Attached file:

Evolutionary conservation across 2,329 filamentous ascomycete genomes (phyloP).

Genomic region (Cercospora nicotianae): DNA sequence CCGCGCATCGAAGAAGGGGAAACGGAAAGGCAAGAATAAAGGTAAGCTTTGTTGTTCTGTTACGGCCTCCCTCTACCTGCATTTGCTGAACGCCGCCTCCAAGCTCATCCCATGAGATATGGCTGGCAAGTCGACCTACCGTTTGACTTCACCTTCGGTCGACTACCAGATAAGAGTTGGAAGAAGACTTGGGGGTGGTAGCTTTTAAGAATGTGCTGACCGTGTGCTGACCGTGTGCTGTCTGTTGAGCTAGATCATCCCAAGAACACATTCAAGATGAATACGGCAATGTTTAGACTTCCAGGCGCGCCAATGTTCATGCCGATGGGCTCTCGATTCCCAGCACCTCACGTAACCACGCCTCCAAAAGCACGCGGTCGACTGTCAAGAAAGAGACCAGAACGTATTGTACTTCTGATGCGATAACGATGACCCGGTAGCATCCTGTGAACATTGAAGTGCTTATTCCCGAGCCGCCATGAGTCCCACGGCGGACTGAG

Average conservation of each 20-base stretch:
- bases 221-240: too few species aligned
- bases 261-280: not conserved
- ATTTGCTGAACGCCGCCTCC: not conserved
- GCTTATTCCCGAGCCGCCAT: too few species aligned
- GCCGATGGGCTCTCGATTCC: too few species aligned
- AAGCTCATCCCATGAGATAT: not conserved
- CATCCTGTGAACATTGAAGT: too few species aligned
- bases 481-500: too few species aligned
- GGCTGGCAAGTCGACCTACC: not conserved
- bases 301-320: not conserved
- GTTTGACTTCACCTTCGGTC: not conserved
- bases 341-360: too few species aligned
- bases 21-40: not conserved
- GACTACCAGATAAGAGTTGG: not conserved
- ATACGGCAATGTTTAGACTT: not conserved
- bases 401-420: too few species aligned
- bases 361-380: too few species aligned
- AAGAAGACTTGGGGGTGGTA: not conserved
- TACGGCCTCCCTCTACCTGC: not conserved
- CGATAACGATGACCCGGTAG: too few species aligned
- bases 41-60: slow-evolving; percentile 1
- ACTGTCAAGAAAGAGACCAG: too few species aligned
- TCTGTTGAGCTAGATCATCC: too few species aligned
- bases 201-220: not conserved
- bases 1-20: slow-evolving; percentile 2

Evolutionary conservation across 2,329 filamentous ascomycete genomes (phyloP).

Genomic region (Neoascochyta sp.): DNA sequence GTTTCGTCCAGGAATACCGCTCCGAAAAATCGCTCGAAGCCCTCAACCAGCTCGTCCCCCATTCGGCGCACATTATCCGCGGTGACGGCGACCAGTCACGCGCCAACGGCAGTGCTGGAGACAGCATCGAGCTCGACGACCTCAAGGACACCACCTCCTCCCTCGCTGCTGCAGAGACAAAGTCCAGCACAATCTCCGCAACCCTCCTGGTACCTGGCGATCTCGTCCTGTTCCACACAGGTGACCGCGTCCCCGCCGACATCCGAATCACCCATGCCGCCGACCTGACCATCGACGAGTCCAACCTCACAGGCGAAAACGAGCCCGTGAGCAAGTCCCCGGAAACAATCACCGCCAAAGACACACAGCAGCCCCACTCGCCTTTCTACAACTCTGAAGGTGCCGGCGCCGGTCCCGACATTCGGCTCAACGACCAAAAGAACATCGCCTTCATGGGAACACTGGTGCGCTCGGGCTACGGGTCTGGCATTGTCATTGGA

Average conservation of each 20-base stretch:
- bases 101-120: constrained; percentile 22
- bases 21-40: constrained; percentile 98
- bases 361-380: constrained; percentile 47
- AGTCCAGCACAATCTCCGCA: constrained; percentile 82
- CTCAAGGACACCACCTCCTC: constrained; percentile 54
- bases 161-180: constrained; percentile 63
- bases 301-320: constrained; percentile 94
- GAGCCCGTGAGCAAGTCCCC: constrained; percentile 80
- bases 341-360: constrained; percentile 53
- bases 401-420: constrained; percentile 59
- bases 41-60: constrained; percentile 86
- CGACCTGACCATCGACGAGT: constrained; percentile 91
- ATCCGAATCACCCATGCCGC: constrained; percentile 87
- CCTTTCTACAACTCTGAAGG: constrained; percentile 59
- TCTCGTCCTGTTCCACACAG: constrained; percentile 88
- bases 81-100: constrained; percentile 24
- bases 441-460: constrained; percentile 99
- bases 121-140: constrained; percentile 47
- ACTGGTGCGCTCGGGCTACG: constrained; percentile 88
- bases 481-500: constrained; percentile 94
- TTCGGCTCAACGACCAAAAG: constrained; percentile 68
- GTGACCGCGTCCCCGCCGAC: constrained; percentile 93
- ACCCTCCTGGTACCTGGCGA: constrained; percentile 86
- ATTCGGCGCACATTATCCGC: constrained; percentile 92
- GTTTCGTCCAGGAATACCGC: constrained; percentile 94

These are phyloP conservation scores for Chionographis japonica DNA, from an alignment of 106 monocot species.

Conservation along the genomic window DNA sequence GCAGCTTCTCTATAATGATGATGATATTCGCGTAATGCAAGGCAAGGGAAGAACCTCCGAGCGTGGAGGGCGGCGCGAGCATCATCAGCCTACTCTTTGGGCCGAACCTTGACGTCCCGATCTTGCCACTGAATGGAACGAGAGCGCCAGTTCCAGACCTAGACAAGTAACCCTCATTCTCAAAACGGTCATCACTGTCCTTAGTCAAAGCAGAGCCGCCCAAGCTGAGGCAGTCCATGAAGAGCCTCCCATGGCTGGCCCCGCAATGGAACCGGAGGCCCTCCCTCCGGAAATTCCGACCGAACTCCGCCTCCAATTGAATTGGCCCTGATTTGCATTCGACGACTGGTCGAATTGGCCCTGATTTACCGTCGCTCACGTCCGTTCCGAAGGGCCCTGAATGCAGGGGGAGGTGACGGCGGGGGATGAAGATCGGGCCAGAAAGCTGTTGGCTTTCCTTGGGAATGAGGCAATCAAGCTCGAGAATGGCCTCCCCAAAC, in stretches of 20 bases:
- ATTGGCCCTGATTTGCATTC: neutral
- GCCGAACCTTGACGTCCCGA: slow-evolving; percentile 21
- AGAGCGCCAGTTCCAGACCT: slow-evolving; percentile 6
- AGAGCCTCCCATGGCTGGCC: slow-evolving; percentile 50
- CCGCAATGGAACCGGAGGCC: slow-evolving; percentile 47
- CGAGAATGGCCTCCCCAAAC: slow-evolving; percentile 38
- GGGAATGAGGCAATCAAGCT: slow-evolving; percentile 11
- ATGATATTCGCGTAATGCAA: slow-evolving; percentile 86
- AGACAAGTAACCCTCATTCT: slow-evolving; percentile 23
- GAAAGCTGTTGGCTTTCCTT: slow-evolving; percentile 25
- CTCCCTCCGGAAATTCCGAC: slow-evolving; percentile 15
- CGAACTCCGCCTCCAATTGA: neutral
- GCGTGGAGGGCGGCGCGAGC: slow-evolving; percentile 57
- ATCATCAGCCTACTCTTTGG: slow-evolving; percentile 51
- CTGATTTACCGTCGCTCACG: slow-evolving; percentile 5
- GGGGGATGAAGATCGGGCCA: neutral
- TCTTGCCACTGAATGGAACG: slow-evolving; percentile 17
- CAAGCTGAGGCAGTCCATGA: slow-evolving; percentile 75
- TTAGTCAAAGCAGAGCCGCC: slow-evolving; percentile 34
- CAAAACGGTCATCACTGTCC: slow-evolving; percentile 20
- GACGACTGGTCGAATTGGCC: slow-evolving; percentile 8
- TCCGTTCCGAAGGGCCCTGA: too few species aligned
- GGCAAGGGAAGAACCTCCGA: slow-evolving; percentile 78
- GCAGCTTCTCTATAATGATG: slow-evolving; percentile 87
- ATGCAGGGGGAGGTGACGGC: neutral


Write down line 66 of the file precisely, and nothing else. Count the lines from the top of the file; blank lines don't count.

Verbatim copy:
- ATGATATTCGCGTAATGCAA: slow-evolving; percentile 86